There was also an amazing storm that nigh that hit just soon after we headed to the bar. Nellu had some fun with the dramatic sky.
The other thing to do in Chitimba besides dress up is a 32 km hike from camp to a town on top of a nearby hill/mountain called Livingstonia. We were warned by Maretha and Raymond, our trek parents, that this would indeed be a long hike. Apparrently they both tried it, underestimating the time and supplies they would need to do it. Taking their advice, we went prepared.
I don’t know if I’ve ever really walked 32 km in a day (nearly 20 miles) let alone 32 km up hill both ways (just kidding). But if other people had done it before, then it could be done. We packed a lunch and plenty of water.
The hike up took us most of the day, but the way down was easy.
We even got up the courage to take some of the short cuts the locals take every day – many of them barefoot through steep, rocky pathways with heavy loads on their heads. They must look at us huffing and puffing with our bottles of water and trekking gear on and think we’re crazy.
We arrived back at camp just before 5pm. My feet were quite sore. I took my shoes off right away and went straight to the beach to take a much needed dip in Lake Malawi. The calm cool water feels amazing after a long day of walking. For the rest of the night my stride had what Raymond refered to as a “soft step” to it.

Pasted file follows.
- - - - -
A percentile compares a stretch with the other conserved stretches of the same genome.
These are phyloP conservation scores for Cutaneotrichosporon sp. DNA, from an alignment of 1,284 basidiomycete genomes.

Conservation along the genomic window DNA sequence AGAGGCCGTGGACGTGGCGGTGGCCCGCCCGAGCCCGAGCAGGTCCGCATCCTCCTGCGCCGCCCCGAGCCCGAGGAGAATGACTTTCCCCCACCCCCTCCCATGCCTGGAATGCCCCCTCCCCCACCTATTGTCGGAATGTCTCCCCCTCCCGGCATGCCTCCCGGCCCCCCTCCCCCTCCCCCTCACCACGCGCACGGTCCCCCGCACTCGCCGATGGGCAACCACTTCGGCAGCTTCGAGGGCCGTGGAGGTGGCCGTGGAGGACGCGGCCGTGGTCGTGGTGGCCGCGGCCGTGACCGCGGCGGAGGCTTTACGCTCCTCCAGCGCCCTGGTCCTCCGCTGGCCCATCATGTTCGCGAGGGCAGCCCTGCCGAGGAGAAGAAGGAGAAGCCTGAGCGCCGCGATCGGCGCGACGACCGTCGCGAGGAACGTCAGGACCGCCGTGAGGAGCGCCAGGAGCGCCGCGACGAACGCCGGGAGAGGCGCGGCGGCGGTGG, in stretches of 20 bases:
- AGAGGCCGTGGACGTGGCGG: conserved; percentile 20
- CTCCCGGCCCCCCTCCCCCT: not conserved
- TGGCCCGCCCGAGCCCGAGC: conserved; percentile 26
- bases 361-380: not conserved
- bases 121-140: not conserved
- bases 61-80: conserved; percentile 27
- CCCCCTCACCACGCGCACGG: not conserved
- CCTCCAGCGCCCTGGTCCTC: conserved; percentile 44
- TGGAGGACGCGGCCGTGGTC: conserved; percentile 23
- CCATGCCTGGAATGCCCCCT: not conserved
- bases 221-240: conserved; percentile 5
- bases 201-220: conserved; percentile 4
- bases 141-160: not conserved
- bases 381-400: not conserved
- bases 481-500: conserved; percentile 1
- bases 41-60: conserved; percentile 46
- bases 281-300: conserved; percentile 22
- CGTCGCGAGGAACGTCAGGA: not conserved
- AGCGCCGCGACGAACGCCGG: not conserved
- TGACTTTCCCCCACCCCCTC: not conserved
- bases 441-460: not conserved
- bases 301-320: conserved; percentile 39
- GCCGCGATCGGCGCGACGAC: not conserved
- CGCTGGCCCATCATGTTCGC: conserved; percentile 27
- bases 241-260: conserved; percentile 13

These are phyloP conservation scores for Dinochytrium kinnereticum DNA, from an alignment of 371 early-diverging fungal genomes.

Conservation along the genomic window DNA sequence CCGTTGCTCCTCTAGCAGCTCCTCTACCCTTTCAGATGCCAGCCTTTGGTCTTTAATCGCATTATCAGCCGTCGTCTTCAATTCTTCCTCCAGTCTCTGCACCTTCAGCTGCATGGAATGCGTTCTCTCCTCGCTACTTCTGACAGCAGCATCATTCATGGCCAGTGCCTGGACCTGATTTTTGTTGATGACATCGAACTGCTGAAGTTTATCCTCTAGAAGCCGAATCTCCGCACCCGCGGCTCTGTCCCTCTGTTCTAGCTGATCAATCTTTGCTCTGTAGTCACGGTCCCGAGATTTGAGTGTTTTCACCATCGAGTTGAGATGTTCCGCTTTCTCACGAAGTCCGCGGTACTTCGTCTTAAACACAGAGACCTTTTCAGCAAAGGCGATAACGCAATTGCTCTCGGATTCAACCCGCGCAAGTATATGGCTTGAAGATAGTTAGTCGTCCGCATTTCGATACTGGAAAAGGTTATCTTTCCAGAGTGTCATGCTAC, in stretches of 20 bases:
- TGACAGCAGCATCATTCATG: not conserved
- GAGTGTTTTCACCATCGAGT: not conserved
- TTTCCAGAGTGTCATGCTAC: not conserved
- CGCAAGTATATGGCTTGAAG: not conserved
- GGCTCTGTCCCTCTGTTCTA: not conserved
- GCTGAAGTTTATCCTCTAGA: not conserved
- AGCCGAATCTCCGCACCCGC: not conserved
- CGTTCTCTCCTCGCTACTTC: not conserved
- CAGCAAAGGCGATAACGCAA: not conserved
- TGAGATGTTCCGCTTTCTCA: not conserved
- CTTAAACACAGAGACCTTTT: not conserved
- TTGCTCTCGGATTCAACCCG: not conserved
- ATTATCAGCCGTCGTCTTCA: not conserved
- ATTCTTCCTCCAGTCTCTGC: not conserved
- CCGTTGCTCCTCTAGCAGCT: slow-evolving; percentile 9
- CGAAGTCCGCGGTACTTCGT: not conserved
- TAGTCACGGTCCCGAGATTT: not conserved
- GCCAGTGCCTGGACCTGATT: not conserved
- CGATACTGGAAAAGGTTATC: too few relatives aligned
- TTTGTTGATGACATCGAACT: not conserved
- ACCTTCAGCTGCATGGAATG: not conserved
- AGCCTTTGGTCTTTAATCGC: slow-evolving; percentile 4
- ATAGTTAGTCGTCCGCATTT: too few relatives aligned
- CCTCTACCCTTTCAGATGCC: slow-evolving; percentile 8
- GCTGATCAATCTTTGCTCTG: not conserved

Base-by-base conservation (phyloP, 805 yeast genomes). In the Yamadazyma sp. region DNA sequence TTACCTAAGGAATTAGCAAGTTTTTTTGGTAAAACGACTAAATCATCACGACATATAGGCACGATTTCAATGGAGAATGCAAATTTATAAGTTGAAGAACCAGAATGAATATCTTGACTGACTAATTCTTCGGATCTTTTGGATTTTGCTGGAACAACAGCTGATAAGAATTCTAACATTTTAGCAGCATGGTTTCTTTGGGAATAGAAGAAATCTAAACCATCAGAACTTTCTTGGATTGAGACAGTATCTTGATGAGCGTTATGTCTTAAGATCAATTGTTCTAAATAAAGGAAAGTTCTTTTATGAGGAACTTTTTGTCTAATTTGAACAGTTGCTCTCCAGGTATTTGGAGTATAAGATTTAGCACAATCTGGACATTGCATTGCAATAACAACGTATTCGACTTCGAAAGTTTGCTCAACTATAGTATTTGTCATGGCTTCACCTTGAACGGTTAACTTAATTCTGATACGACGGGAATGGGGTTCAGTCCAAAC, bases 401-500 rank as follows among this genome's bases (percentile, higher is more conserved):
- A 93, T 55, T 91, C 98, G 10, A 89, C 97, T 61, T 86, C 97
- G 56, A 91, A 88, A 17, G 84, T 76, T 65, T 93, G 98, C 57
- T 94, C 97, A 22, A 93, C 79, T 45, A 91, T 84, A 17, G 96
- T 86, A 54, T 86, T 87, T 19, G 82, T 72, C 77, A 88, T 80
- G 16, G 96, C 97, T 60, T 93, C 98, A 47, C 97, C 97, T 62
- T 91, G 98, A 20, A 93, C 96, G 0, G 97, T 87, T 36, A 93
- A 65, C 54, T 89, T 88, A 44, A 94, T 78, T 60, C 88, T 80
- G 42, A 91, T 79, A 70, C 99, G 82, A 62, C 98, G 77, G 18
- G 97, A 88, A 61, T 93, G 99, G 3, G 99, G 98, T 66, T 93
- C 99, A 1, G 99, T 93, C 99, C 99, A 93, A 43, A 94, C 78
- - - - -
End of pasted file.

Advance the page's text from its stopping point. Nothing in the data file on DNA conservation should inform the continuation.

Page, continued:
Oh and I mentioned earlier that Maretha adds nice touches to our meal time rituals. What I didn’t mention, and clearly should have been the lede sentence, is that she’s an amazing cook. She does things to food on a campsite that most people couldn’t do in a full, decked-out chef’s kitchen. We had unbelievably sophisticated, multi-course meals while Maretha was in charge. We’re talking about full servings of fruits and vegetables, homemade breads, muffins and more! And while we were on our hike, she spent the day roasting chickens in the ground for a full feast.
More to come…
We leave Livingstone and get back on the road. There’s just 11 of us from our original group and we’ve gained 3 more people from a tour that came up the west coast of South Africa starting in Cape Town. The 11 of us on the trek from Johannesburg have really started to settle into a groove so it will be interesting to see how the new three change the group dynamic. We’ve also got a new guide, Maretha (or Mazza), and a new driver, Raymond. Both Maretha and Raymond will be with us for the rest of or days on the road. It’s oddly reassuring to have stable “parents” for the rest of the trip.